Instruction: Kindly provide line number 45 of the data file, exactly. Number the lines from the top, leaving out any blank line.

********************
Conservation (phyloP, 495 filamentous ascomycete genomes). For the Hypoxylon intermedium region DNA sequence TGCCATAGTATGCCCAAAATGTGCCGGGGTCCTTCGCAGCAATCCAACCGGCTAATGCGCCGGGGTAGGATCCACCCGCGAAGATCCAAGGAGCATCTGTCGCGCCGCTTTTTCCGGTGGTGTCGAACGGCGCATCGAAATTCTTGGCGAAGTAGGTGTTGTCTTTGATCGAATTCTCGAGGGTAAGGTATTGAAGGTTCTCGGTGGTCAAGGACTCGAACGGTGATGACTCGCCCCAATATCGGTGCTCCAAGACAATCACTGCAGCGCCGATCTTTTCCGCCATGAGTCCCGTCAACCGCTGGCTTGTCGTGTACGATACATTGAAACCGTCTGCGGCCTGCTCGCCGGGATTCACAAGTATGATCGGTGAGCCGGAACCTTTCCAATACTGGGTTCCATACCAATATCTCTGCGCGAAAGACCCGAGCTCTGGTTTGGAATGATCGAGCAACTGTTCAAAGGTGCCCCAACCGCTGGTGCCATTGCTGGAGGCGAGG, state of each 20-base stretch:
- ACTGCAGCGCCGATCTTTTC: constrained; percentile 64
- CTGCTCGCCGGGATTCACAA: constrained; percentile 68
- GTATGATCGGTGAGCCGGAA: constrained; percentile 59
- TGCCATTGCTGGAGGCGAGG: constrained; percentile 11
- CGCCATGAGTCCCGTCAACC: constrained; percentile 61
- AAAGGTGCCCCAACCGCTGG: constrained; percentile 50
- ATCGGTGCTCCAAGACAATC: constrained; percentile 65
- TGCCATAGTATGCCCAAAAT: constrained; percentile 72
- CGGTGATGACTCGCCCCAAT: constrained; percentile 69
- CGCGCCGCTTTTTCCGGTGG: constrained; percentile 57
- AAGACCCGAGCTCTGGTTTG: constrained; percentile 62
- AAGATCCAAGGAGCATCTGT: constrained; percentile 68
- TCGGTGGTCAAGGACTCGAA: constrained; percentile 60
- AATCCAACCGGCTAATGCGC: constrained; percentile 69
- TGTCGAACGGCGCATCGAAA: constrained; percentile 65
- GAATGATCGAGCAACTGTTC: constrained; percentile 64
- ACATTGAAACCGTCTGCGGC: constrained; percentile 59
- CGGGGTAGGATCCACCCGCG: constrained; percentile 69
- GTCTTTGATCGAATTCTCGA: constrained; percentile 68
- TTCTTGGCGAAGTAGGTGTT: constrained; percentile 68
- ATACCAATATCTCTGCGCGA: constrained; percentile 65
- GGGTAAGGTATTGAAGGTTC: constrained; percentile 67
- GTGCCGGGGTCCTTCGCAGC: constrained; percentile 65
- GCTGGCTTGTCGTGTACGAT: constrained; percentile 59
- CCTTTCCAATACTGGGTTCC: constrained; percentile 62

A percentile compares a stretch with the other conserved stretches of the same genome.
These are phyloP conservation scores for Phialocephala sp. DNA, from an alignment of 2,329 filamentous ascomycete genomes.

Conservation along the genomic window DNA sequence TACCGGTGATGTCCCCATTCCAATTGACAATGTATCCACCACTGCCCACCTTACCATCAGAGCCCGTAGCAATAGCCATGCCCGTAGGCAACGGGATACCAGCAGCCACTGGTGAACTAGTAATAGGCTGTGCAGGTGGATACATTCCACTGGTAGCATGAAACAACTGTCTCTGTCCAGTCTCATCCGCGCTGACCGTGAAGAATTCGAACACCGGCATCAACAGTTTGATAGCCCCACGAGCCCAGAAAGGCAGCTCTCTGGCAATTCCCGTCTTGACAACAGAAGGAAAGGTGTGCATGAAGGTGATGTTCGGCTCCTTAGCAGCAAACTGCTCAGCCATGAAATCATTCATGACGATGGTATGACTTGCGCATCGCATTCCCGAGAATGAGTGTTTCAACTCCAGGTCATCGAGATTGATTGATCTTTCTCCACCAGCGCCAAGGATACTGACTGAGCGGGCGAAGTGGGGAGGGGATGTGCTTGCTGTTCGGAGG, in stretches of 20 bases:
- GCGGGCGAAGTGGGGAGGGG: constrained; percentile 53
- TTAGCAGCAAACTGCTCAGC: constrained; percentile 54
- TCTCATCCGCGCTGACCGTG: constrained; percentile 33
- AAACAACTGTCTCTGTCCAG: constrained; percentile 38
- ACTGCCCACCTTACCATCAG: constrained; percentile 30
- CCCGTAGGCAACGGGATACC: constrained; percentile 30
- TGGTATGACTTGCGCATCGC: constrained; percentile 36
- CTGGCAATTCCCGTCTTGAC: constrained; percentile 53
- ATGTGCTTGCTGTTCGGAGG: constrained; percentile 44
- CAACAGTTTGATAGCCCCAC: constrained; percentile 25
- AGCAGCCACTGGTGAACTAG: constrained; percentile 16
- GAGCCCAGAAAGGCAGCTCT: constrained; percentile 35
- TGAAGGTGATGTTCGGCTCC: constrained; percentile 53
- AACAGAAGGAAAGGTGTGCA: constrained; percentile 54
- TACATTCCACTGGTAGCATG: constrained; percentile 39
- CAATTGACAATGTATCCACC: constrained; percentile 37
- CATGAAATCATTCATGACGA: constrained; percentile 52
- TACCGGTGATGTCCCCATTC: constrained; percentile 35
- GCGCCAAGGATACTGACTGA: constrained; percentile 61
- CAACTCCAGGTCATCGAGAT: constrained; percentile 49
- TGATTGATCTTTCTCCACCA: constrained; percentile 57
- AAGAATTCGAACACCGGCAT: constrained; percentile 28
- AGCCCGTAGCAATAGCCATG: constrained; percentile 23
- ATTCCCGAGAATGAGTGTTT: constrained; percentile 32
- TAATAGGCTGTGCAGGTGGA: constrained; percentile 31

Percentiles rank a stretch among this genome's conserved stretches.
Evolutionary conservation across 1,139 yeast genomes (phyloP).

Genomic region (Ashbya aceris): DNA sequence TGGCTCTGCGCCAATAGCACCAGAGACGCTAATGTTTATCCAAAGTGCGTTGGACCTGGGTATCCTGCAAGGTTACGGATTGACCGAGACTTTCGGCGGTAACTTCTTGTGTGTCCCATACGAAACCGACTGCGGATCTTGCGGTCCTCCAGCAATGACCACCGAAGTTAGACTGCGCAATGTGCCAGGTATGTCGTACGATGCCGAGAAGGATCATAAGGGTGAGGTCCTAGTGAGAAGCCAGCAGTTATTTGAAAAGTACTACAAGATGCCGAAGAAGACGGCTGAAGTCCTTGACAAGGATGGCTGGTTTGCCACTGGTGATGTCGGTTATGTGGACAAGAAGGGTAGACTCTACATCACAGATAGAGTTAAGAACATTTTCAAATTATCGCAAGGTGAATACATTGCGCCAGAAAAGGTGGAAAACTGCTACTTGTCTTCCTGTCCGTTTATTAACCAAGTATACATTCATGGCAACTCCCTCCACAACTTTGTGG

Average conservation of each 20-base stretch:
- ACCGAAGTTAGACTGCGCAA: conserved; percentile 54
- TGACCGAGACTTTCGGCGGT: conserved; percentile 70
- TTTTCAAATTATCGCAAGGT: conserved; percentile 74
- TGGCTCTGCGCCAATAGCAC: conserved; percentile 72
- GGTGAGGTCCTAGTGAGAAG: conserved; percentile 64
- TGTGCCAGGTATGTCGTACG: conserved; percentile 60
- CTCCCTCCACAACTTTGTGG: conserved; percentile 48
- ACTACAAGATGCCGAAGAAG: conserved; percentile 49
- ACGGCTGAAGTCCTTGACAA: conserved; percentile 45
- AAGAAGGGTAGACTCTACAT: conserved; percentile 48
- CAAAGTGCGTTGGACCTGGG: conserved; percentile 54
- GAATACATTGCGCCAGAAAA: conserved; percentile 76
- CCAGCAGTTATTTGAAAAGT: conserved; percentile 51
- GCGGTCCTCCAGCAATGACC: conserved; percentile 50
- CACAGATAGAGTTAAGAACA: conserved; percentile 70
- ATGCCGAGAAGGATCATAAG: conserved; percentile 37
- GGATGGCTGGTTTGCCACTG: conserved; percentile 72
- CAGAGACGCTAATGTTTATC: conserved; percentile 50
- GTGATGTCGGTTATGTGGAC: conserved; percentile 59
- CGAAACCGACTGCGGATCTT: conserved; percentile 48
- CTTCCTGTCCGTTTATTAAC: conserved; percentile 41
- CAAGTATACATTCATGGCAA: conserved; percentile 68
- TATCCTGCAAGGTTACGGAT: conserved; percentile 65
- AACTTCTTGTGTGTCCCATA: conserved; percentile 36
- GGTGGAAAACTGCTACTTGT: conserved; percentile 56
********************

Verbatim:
- CAATTGACAATGTATCCACC: constrained; percentile 37